By Sean Lewis
On the face of it, it’s a simple enough question, yet the actual answer eludes even their own supporters today it seems.
In my youth, yes ‘THAT’ far back, the time came for me to cast my very first vote in a general election. As a fresh-faced RAF serviceman very much in the ‘cold war’ era, I was reminded on a daily basis by those higher up the ranks than me that it was my duty to vote. Now whilst not once was I ‘told’ who to vote for, it was implied, on numerous occasions, that to vote conservative was to protect the country, and therefore our jobs. There was also my father, a staunch tory who would ‘suggest’ that was how I should vote.
So of course, I voted Labour instead …
That was the general election of 1979. The conservatives were swept to power over the head of an inept Jim Callaghan and his Labour colleagues. So, with the soon to be known as; ‘The Iron Lady’ in power, and the world, my father included, celebrating the UK electing a woman as PM life went on as before. The only difference was me not having a clue as to why Maggie had won, and Jim lost. I was to all intents and purposes, politically illiterate, and for the next 4 years was more than happy to be so.
In those 4 years, Britain had been to war, won a war, cosied up to the yanks and pissed off much of Europe and then called another general election. As for me? Well in 4 years, I had left the RAF, messed about at various jobs I never stuck at, had wild sex with many dubious women, and drunk a hell of a lot of beer and other fun stuff. The thing was, when the 1983 general election was called, I sort of sobered up and decided it was time I found out what this politics stuff was all about. So, I did. And looking back, I was of the opinion then, that I was not overly impressed with what I learnt.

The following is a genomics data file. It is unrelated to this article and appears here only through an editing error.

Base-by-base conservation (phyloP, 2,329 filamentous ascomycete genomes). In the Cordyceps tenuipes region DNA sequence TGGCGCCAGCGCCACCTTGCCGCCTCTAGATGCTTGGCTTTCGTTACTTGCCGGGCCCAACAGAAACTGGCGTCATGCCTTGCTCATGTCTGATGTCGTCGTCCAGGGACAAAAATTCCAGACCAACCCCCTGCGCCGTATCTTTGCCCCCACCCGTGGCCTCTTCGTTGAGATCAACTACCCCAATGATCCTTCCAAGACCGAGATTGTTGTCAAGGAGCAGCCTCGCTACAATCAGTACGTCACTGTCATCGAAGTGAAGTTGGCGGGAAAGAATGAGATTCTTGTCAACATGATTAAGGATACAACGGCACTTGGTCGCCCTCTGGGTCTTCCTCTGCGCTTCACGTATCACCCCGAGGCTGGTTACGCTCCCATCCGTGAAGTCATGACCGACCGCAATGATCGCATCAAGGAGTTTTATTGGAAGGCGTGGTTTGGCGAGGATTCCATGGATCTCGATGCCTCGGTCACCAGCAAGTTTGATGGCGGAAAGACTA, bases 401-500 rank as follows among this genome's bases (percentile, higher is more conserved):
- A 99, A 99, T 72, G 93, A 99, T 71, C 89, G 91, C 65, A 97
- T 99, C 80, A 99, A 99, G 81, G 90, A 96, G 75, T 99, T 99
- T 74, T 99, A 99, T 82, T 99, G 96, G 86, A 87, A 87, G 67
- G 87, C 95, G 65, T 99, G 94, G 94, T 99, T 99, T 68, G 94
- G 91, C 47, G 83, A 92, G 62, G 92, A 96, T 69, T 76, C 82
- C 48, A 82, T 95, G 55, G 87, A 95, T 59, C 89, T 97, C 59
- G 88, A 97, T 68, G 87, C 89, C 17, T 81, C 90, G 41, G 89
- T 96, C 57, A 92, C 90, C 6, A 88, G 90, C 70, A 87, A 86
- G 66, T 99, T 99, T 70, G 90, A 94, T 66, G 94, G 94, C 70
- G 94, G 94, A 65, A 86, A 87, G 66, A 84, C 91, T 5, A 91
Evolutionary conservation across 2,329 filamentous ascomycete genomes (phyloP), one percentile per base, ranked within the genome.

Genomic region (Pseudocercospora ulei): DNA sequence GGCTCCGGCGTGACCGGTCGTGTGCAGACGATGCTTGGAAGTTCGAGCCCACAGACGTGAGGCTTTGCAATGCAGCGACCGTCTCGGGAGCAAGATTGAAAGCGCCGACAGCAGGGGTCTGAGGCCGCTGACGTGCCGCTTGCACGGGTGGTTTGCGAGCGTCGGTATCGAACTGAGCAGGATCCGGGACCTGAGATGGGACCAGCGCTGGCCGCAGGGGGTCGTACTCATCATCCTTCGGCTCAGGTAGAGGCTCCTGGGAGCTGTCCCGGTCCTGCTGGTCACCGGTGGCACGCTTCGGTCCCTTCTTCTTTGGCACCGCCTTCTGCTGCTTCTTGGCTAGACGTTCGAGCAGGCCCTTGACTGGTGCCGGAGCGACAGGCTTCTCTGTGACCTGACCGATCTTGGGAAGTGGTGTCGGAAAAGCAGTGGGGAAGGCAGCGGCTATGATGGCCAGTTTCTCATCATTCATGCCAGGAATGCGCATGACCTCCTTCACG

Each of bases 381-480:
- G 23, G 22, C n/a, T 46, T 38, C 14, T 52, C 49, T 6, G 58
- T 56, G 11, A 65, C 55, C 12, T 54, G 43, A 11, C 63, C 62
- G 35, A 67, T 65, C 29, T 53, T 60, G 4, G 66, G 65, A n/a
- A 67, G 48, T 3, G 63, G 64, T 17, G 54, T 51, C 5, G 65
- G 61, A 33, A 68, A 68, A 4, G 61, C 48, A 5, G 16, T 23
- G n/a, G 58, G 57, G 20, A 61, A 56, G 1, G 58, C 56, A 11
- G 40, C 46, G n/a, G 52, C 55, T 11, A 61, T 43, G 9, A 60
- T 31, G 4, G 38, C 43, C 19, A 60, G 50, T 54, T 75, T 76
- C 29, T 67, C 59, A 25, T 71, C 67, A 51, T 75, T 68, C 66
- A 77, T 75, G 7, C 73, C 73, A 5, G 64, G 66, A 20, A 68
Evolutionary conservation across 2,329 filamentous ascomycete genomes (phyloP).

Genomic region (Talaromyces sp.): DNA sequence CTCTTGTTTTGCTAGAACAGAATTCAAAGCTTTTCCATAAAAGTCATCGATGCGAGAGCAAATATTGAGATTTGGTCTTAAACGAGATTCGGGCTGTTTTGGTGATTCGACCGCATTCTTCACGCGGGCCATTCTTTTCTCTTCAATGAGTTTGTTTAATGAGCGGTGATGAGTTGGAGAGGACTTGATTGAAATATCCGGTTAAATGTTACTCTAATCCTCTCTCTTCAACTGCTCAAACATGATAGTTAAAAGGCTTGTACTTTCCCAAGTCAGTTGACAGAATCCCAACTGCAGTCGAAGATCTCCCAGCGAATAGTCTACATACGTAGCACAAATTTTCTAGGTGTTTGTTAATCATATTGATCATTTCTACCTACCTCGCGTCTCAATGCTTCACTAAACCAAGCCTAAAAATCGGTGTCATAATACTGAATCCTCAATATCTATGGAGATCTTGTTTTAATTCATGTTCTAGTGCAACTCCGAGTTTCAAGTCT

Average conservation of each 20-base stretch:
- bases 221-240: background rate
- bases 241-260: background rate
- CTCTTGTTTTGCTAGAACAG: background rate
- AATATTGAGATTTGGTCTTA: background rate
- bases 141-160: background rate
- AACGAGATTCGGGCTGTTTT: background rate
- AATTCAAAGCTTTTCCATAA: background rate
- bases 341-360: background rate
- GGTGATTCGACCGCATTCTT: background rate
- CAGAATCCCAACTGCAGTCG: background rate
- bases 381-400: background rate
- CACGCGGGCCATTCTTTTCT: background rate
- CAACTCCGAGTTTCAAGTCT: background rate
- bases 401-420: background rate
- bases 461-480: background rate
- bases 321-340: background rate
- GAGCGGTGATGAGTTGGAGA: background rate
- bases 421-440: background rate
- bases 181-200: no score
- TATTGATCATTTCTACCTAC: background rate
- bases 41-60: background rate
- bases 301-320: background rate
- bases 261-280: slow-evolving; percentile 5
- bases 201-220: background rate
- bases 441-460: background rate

For those of you who were either not here during the 80’s or were too young to really take notice, the 80s was a time of innovation, entrepreneurial get-up-and-go, opportunity and drive, but it was also, at least in the early to mid 80’s a time of conflict between those that did, and those that managed those who did. The 80’s saw the miners’ strike, the quelling of the unions, souring wages for management but rocketing prices too. The UK was turning from making things, to servicing things that others made. But mostly it was a time of the tory government taking what we the people, owned, water, electricity, gas, railways etc. and selling them to their friends, and then pocketing the proceeds. Privatisation, or as many called it, the selling of the family silver.
Many people got very rich very quickly, there were even a few millionaire bricklayers, new businesses springing up all over, people were doing well, a few were doing a lot better than well, but quite a few were not doing well at all. Those who were used to working with their hands, doing the dirty jobs, the outdated jobs in the new clean, new house, new town, new car every 3 years white collar world. Those who mined coal, made steel, built ships, brought home the daily catch of fish or those who ran a shop on the high street selling local produce. They did not fare too well at all. Gambling on a company’s future on the stock exchange earnt more than those in that company making the things that decided if its future was rosy or black as pitch. There were rumblings in the masses.
The tory poll tax started riots on the streets, the gap between those that had loads a money and those who had little widened year on year. But those who had it far outnumbered those who did not so, politically there was status quo for years until those without grew and grew in number. By 1990, Thatcher was out and John Major became leader of the conservatives and therefore the new prime minister. Grey, wet, ineffectual, John Major, the only man in history ever to run away from a circus to become an accountant. The man who when, like most Tories of the time, chose to have an extra-marital affair, chose the least attractive or sexy woman he could find, Edwina Curry, to take to his bed …